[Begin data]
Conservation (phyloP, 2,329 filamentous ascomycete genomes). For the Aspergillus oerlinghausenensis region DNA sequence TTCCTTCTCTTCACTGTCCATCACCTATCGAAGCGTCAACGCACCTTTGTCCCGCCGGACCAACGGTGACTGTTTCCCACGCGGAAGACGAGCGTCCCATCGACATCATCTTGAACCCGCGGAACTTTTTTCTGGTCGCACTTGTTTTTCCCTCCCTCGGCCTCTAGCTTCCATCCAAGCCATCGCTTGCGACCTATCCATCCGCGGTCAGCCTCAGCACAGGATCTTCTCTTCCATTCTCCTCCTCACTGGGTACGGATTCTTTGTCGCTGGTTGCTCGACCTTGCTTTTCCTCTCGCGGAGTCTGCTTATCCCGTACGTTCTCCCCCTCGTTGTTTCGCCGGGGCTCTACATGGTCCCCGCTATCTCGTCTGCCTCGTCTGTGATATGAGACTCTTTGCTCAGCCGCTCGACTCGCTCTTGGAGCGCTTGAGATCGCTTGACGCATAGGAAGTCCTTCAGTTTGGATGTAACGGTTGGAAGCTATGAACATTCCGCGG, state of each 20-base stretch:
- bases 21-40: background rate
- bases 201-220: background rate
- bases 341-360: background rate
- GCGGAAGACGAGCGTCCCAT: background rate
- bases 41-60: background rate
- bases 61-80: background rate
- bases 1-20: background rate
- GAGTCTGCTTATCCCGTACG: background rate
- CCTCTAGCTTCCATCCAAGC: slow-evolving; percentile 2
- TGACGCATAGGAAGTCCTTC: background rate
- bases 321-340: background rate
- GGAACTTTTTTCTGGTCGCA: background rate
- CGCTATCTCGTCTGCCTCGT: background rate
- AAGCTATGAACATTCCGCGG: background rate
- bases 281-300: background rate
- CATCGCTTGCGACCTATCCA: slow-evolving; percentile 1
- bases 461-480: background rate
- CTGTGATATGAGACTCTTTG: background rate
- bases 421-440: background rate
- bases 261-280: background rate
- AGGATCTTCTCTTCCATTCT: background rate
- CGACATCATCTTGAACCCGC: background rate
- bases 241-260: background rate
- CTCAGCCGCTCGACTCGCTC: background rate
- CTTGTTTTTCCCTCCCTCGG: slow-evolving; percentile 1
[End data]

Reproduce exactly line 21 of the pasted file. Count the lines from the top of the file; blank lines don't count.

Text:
- bases 261-280: background rate